The breath is the direct path to the nervous system. This is the only tool that can calm the body on the spot, but you have to learn how to use it.
Learning how to calm down with anxiety is all about your breathing.
Again: you know this.
What you may not know is that it is very important to get the breathing mechanics down first. Start on the back while practicing belly breathing until breathing primarily horizontally (wide-not tall).
*see the BREATHWORK section at the bottom of this page to get started.
THE EXHALE IS KEY!
When trying to regulate (calm) an agitated child/teen, focus on the exhale. The exhale releases energy and calms the nervous system. Here is a great video of this in action. Another simple way to slow the exhale is to pretend you are blowing through a straw through pursed lips. This will lengthen and add resistance to the exhale to accelerate the de-escalation.
A healthy/efficient breath (while at rest) is:
- Low – a horizontal wide breath
- Slow & rhythmical
Other Tools for How To Calm Down with Anxiety
Progressive Muscle Relaxation (PMR) – to help feel the difference between tight and soft muscles. Sometimes we have to release stored energy in our body before we can relax. So, either do a quick whole body tensing for 30 seconds (really squeeze everything tightly) inhale, and then relax or if you have more time, do a PMR.
*Progressive Muscle Relaxation Research on stress reduction
Coping Skills Toolkit– this is a pretty comprehensive toolkit that has some excellent tips, dialogue to use with kids, and resources.
Progressive Muscle Relaxation (PMR) Practice Videos:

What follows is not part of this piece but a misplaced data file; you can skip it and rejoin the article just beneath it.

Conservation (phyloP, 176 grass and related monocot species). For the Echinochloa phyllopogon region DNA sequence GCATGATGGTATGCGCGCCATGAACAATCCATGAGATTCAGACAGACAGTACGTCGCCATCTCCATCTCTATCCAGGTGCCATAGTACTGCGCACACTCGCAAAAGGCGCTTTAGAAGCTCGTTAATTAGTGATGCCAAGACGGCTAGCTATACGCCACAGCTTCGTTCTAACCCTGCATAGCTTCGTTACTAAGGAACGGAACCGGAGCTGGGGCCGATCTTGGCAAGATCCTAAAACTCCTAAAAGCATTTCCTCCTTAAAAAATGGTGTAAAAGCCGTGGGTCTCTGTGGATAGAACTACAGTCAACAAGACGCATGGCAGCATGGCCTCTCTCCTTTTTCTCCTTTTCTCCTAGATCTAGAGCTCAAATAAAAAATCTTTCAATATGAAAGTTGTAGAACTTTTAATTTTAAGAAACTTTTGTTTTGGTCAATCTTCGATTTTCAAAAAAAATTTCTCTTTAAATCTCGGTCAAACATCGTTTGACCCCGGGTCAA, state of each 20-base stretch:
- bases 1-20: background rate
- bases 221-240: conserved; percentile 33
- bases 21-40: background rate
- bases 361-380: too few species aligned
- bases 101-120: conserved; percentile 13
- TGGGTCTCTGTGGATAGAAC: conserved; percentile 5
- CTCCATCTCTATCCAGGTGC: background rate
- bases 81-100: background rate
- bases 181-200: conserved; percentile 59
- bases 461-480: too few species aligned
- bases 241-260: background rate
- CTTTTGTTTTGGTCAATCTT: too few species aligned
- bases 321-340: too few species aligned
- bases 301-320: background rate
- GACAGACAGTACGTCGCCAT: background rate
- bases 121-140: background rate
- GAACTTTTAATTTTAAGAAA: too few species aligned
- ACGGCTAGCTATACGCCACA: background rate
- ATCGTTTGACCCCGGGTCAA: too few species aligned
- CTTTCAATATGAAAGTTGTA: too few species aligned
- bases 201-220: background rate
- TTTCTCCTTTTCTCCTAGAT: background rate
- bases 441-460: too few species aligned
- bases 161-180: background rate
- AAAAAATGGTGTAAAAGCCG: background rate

FREE Youtube Resources for How To Calm Down with Anxiety
- Smiling Mind– Subscribe!-this is a company out of Australia that does kid meditations and they have a great app too!
- Insight Timer– a free app for anxiety, stress and sleep.
- A guide explaining anxiety to kids
- Binaural Beats sound videos- use headphones for binaural beats because the tones & frequency are different in each ear leading to different brain states.
- You can learn more about Binaural Beats in this article Here is another playlist on Spotify
- Body Scan Meditation (3-minutes)
- Body Scan Meditation to Tame Anxiety (8-minutes)
- Get Your Mind Ready with Mind Yeti (understanding an active brain)
- Relax, Ground and Clear Meditation (6-minutes)
- Square Breathing- start on the back until she is breathing horizontally all the time) *square breathing is practiced by the Navy Seals to prepare for combat. An awesome anxiety relief breathing exercise.
- Mindful Breathing (3-minutes)
- 4-7-8 Breath (3-minutes)- this is an excellent calming breath (a great bedtime exercise)
- Headspace (special offer)
- Smiling Mind (free)
- Relax Melodies (this is a fun one where kids can create their own sound combinations)
- Reveri App– non-sleep relaxation hypnosis created by Dr. David Speigel
- Insight Timer
BREATHWORK (workouts for the breathing muscles)
Try these breathing exercises to get the diaphragm moving correctly and return to a functional breathing pattern.
- Practice each of the following exercises 1-2 times a day
- Complete 10-20 repetitions of each exercise (or as many as you can)
- Breathe in/out of your mouth so that you can hear your breathing (this is a workout, not a relaxation. Awareness of the movement pattern is key)
- Record/Journal your progress, notes, and reflections
If you have ANY questions about how to calm down with anxiety, please reach out! I offer FREE 15-minute consultations. Book here!
I hope this helps!